As supply chain director at manufacturer and importer of tiles and building products Pilkington’s Tiles Group, the word uppermost in Warren Dow’s mind is sustainability.
”Sustainability questions are increasingly being asked by our clients,” he says. ”They and their customers want to see more sustainable products, and the question is how we drive that into the market place and at the same time, meet the cost challenges.
”We’ve worked closely with emerging markets for several years to achieve the optimum lowest cost of ownership as opposed to lowest buying price, and this has led us into supply markets such as China, Vietnam, Malaysia and India.
”But at the same time, we have to ensure we work with companies that meet our ethical and environmental standards.” This implies a degree of negotiation or education with clients.
”We try to do everything in the best manner,” says Dow. ”Clients say: “You are shipping product 10,000 miles. There must be a sustainable alternative.” We would argue that our sourcing is more sustainable than if we sourced from, say, mainland Europe. Sea freight has a much lower carbon footprint than road or air and when product reaches the UK, it is moved by rail from Southampton to Manchester, so in that whole 10,000 miles there are only 30 miles of road transport. That”s very sustainable.”
The company’s UK ceramics factory is now running at full capacity, giving the lie to the canard that UK manufacturing is not cost-effective. Dow says that Pilkington”s has changed the way products are brought to market, driving efficiencies in the factory. This in turn allows better recovery of overheads and decisions to be made on marginal costs of production.
”Clients are getting much more interested in UK manufacturing because it answers some sustainability issues,” he adds.
With natural stone products there are other issues. Clearly, you can only source from a location where the material exists.
”But we have opportunities to educate clients that the material specification for a development need not be inflexible,” adds Dow. ”Clients are more open to suggestions for alternative materials. For example, they may be prepared to take marble from Spain rather than India despite the cost disadvantage, if that ticks their environmental boxes.” Despite this, Dow notices that many contracts that try to specify materials generically are not generic in practice.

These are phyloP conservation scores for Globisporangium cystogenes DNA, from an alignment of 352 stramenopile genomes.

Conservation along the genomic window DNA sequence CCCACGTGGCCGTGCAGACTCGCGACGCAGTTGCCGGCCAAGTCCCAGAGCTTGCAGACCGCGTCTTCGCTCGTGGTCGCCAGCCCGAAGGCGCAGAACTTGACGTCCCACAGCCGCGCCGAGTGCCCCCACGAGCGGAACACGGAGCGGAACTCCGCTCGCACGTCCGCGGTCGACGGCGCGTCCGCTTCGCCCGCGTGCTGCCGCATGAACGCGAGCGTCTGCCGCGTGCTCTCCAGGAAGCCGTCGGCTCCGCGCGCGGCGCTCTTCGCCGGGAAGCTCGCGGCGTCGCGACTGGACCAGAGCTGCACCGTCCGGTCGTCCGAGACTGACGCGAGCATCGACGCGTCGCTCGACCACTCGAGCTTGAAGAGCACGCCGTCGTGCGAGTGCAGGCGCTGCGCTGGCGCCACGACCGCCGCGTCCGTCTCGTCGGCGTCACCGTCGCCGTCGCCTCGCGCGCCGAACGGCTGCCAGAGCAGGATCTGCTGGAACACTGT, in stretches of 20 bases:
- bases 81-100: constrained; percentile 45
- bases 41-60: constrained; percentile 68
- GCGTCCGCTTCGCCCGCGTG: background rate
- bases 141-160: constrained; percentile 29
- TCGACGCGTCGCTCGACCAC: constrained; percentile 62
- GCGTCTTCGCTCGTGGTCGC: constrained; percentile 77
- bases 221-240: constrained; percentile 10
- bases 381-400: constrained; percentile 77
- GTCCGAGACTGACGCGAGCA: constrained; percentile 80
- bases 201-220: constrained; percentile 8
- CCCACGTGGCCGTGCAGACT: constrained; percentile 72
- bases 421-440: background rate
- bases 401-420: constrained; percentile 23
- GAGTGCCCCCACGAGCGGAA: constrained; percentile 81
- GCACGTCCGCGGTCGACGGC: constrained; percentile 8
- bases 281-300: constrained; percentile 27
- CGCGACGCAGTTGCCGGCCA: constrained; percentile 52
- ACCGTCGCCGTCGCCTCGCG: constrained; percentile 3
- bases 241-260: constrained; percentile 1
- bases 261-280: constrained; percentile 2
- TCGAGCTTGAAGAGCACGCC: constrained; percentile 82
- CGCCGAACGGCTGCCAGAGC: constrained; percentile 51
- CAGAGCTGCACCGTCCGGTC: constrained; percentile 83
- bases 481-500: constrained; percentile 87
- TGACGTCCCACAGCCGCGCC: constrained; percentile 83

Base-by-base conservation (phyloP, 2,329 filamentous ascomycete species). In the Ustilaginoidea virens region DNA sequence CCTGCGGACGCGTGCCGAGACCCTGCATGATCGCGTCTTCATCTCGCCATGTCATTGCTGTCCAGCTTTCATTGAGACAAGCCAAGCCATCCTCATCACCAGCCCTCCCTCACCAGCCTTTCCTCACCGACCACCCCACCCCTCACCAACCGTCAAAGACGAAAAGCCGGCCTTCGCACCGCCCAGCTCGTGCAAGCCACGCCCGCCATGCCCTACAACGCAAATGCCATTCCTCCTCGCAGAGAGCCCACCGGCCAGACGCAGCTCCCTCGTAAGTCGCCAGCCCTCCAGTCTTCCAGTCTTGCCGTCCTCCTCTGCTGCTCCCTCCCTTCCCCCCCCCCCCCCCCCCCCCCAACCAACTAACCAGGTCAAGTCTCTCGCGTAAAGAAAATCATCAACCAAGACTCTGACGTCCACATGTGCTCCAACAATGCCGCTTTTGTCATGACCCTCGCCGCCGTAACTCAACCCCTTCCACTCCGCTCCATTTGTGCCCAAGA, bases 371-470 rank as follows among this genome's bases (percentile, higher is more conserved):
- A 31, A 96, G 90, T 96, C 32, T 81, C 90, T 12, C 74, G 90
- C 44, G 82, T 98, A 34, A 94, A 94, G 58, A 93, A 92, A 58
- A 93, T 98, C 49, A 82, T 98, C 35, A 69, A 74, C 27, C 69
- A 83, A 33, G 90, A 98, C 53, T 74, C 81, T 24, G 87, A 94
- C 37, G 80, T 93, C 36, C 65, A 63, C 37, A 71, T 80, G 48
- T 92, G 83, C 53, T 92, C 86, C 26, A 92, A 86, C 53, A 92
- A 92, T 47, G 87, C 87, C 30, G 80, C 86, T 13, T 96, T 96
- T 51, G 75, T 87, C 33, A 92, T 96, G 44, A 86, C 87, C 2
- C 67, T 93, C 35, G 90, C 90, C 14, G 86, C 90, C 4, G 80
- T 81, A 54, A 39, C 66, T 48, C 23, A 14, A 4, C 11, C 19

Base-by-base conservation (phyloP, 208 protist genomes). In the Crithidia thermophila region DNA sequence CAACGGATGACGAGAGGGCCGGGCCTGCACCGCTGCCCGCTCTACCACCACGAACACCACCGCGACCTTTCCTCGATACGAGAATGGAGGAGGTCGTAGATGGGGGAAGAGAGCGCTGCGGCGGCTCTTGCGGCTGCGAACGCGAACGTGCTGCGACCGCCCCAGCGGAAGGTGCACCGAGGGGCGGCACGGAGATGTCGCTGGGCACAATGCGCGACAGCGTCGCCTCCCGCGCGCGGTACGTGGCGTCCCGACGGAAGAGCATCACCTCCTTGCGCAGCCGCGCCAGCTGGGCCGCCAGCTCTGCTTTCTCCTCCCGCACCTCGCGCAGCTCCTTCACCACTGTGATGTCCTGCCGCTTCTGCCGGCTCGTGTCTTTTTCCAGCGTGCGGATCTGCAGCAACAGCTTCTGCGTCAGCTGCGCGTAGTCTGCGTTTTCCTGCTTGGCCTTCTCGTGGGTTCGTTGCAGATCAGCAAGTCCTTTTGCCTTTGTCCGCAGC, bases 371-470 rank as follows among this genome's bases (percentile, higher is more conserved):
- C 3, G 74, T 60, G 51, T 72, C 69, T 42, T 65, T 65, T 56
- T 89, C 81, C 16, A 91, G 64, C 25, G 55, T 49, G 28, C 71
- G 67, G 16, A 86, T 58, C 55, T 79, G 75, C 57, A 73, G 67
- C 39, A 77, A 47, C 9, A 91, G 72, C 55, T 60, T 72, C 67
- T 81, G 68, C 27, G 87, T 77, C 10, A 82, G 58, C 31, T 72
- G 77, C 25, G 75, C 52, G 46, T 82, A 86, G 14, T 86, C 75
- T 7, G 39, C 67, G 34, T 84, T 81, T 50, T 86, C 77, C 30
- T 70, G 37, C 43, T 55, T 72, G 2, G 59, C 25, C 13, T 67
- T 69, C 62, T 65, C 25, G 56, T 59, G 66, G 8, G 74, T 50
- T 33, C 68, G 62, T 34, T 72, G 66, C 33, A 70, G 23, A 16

”Sustainability is high on our agenda but so are ethical requirements,” he says. ”As a supplier to blue chip companies as well as a brand leader in our own right, we have to protect their reputations and our own but we also have an obligation to ensure we are carrying out our own business in an ethical way.”
These things are rarely straightforward. Pilkington”s works closely with organisations such as Business Trading Ethically but doing the right thing is complicated. Dow cites the Indian quarrying industry, which is often highly seasonal (the quarries flood during the monsoon) and involves entire families leaving their fields to work in quarries. Visible or invisible, this implies a lot of child labour.
”We can try to improve health and safety standards for children but eliminating child labour may not be culturally possible. In many emerging market supply chains, it is difficult to get good visibility.”
Pilkington’s will only work with selected supply partners and invests a lot of time in evaluation, investigation and monitoring.
”We use our own people, auditing first tier suppliers, but we recognise we haven”t always got the local knowledge to know what” going on beneath the surface, or away from our inspections,” says Dow. ”It”s like the old joke that the Queen thinks the world smells of fresh paint. So we employ a series of individuals to look at the second tier, get to know the factories, work in partnership with them and build sustainable relationships and most importantly, trust.
”Trust and mutual understanding are critical. It can’t be a case of imposing British regulations. We have to ensure local regulations are observed and where we need further improvement, ensure this is done in a managed way that benefits individuals and the local economy. You can”t just walk away from the only employer in an area as the effect on the local economy and the villagers who depend on our support would be devastating.
”So we take representatives from our supply partners to the UK to visit our marketplaces. They can see what our customers’ requirements are and then understand why we ask for improvements,” he adds. ”But it’s a long journey with few quick wins.”
Warren”s supply chain career started in the off-shore oil industry, and became procurement manager with Brintel Helicopters, out of Aberdeen, for three years.
Warren then moved to BAe Systems Marine, at Barrow, where he was supply chain manager, responsible for major equipment procurements, on the ”Astute” submarine build.
He joined Pilkington”s Tiles Group as a sourcing manager in 2003, and has since been promoted to his current role of group supply chain director.